Microsoft is working with manufacturers to produce a line of small touch-screen devices powered by Windows, apparently intended to compete with 7-inch tablets like the iPad Mini and Amazon Kindle Fire.
Peter Klein, Microsoft's chief financial officer, told investors and analysts on a conference call Thursday that the new devices will be available in coming months at competitive prices.
Microsoft Corp. is struggling to extend its software into smartphones and tablets as consumers are turning away from PCs, the foundation of its empire. Over the winter, it launched two larger tablets under the Surface brand. And in October, the company took a large stake in Barnes & Noble's digital unit, which sells a line of entertainment-oriented 7-inch tablets under the Nook brand.
Microsoft reported financial results for its latest quarter Thursday, showing a deep —but largely expected— impact from the slowdown in global PC sales. Investors seemed to be expecting worse after some recent dismal reports on the PC slump.
Outside the Windows division, Microsoft posted solid results from its Office, software tools and Xbox divisions.
Even if the company has a lot of challenges, "there's a lot of good things going on at Microsoft," said Colin Gillis, an analyst at BGC Partners.
The Redmond, Wash.-based company's shares rose 81 cents, or 2.8 percent, to $29.60 in extended trading, after the release of the report.
The software company's net income was $6.1 billion, or 72 cents per share, for the fiscal third quarter, which ended in March. That was up 18 percent from $5.1 billion, or 60 cents per share, a year ago, and beat the forecast of analysts polled by FactSet, at 68 cents. However, analysts have trimmed their forecasts quickly in the last few weeks — a month ago, they were expecting Microsoft to post 77 cents in earnings.
Last week, research firm IDC said PC sales fell 14 percent in the quarter, a record. It blamed, in part, Microsoft's new Windows 8, which makes a clean break with the look and workings of old Windows in order to work better with touch screens. Buyers seem daunted by the new interface, IDC said.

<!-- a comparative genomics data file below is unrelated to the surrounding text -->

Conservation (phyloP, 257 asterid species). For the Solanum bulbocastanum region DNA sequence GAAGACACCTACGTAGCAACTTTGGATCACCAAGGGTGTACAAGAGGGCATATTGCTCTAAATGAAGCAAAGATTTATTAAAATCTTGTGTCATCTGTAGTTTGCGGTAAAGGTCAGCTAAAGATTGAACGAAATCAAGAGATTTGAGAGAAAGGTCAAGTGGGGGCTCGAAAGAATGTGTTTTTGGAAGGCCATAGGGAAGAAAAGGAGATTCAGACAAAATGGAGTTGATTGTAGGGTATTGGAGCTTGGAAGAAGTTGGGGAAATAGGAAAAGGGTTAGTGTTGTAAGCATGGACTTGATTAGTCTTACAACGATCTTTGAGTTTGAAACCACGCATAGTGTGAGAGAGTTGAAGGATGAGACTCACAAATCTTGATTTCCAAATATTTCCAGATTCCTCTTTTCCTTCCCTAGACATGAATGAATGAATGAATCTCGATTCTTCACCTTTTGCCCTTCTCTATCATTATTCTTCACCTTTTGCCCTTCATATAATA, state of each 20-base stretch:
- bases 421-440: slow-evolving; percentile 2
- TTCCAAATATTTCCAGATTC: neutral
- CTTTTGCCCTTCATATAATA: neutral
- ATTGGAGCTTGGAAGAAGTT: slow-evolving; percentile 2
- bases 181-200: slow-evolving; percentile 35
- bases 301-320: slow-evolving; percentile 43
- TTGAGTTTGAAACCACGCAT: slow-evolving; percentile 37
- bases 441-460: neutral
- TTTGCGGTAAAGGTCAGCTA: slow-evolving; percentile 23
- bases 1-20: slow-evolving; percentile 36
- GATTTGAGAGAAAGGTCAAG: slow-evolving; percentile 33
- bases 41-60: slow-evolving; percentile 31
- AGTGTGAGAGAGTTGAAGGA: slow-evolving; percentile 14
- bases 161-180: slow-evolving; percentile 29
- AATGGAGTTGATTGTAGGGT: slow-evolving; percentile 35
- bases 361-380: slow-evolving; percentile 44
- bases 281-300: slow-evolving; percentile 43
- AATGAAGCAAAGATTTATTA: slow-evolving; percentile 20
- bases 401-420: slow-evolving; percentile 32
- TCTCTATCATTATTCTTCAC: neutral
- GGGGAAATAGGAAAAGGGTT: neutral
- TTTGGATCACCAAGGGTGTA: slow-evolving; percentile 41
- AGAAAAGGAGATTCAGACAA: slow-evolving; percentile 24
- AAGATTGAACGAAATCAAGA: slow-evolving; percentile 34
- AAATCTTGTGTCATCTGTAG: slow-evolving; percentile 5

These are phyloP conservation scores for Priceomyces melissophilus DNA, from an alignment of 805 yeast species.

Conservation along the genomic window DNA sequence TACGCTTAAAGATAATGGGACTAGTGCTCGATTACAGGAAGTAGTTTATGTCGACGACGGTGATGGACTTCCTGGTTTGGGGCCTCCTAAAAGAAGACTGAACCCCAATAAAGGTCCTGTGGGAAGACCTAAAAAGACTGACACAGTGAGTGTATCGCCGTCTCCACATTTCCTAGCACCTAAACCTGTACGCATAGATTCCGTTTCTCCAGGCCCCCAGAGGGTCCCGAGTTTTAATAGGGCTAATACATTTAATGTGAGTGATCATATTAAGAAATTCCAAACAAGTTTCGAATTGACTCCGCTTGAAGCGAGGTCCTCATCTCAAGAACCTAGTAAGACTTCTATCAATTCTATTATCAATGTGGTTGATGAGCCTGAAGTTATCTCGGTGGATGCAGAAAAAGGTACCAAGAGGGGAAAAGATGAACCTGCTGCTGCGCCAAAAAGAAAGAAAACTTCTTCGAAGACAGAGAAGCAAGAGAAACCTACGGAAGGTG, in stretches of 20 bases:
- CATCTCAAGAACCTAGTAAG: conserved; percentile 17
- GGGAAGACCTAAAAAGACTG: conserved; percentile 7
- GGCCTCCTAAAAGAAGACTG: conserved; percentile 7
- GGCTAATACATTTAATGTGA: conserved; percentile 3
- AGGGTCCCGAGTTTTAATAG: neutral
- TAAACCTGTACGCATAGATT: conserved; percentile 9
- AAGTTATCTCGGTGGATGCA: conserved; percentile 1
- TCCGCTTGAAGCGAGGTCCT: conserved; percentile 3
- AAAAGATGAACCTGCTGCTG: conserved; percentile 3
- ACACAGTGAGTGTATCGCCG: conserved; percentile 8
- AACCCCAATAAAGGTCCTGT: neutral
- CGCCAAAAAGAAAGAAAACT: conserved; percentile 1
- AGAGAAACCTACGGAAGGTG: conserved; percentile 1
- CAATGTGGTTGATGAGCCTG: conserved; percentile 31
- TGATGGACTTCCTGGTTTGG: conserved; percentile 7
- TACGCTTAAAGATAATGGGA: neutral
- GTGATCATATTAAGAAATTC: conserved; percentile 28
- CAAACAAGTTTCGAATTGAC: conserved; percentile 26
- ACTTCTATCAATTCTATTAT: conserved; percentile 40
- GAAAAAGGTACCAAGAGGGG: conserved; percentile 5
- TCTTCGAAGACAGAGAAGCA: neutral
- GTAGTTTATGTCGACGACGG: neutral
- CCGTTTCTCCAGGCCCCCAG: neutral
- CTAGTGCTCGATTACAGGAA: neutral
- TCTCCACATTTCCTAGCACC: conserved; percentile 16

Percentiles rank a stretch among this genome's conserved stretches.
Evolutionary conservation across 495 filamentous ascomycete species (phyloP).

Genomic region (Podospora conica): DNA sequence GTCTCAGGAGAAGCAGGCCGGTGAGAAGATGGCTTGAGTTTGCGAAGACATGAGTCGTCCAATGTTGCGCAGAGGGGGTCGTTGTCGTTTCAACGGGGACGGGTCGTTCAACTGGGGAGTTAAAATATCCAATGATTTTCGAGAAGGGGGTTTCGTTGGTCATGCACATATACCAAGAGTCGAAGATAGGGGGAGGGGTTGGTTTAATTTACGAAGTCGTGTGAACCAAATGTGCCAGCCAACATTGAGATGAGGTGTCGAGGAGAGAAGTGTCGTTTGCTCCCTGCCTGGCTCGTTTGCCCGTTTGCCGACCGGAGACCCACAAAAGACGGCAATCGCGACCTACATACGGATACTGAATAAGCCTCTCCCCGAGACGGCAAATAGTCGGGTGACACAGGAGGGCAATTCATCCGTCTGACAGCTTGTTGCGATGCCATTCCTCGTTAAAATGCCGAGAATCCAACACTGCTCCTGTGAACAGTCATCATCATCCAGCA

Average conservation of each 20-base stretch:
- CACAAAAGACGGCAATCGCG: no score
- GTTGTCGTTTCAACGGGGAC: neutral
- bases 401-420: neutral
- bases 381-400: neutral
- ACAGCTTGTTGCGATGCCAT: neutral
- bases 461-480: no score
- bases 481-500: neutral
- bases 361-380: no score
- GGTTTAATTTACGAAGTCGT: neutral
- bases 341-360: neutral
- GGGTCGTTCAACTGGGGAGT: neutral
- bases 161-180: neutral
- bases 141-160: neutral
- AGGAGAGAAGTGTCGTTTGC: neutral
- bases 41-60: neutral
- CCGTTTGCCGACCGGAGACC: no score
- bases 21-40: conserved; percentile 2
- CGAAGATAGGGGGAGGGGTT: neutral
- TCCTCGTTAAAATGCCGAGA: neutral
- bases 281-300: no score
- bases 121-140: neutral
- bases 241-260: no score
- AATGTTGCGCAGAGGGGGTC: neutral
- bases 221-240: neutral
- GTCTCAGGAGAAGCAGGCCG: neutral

Klein said that an updated version of Windows 8 to be released later this year and code-named "Blue," will be in part a response to "customer feedback." Many complaints have focused on the lack of a Start button for those who prefer the older "Desktop" environment, which is hidden behind the new tile-based interface. Klein didn't offer details.
Revenue was $20.5 billion, up 18 percent from a year ago and matching analyst forecasts.
Both earnings and revenue were skewed by software accounting practices. Microsoft offered a $15 upgrade to Windows 8 for Windows 7 PCs purchased June 2 or later. It wasn't able to start recognizing the full value of the software licenses until these offers were redeemed or expired. In the latest quarter, Microsoft was able to recognize $1.1 billion of such deferred Windows revenue, greatly boosting the overall figure.
Stripping out the deferred revenue, overall revenue rose 8 percent, and revenue in the Windows division was flat with a year ago. Even if consumers aren't buying many Windows 8 PCs, businesses are still upgrading from Windows XP to Windows 7 at a rapid clip.
Stripping out deferred revenue and the effect of a $733 million fine levied by the European Commission, Microsoft earned 65 cents per share, up 8 percent from a year ago.
At the company's largest division, Business, revenue rose 8 percent from a year ago to $6.3 billion. The increase was 5 percent adjusting for upgrade offers for the new Office suite.
Microsoft also said CFO Klein is leaving at the end of the fiscal year, in June. He has been in his current role for four years and at the company for 11 years. The company plans to name a new CFO from its finance team in the next few weeks.